CFEngine is an automation tool, which helps you with managing your infrastructure easily. It can search for system errors efficiently and fix them automatically, without the need for any user interaction. It can also automatically perform package updates across hundreds of servers at once. It can also help you do several tasks such as process management, schedule management, reporting and compliance, service management, password management, application deployment, etc. It is well known due to its ability to self-heal and its quick response times. It is relatively easy to download and set up and also easy to use once installed. It is not free or open-source, but since it is so well known, organizations are willing to buy it for efficiency.

3. Nagios

Nagios, also known as Nagios Core, is a management tool made for Linux system administration tasks that helps you automate and manage all systems in your infrastructure. It provides a thorough report on network traffic, which helps in monitoring any system threats that might damage the health of the network. It can help you manage printers, routers, etc. If it finds a fault in a system, it automatically restarts it to fix it. It is not free, but many enterprises like to use it. It is not very easy to work with, as it has a very complicated installation process, but once it is set up, it is very efficient. You can download it directly from their website and start working with it.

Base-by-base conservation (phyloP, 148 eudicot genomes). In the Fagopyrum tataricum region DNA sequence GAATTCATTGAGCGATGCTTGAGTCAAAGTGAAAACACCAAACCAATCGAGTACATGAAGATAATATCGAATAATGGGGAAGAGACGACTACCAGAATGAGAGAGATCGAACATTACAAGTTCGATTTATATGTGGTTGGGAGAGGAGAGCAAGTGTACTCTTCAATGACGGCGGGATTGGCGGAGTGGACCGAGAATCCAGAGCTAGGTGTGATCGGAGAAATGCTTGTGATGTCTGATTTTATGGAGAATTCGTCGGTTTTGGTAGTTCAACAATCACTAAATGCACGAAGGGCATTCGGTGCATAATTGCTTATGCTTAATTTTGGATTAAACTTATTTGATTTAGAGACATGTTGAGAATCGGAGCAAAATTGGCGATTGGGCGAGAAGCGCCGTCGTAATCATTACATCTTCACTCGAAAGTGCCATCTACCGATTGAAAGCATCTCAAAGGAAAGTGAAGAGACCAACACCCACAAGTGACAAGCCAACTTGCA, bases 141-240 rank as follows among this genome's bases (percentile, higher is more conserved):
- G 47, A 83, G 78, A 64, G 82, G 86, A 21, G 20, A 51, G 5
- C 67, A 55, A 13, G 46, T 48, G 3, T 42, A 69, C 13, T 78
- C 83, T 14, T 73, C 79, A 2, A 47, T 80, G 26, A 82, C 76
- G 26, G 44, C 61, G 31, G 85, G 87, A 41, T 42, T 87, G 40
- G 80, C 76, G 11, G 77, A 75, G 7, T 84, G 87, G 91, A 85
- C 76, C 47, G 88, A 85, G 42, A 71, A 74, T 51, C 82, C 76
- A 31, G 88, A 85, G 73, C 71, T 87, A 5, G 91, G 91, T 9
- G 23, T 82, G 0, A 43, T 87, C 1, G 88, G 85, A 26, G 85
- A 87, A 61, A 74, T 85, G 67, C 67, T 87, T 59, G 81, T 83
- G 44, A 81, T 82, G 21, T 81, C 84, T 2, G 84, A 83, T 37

4. Cacti

Cacti is an open-source, web-based network monitoring tool for Linux. It works in real-time, which makes it very efficient at finding any discrepancy in the system quickly. It collects data about the different systems under it and presents it in the form of an easy to understand graph format. It collects data from several different data centers and stores them in a MySQL database, which makes it easier for administers to monitor the server load, network performance, and such tasks.

It also has a user management tool, which you can use to give access to certain areas of the tools to users that you can add. Cacti is quite hard to install and set up, it requires some expert help, but it is easy to use once it has been installed. It is a paid service, and it is not the easiest to use.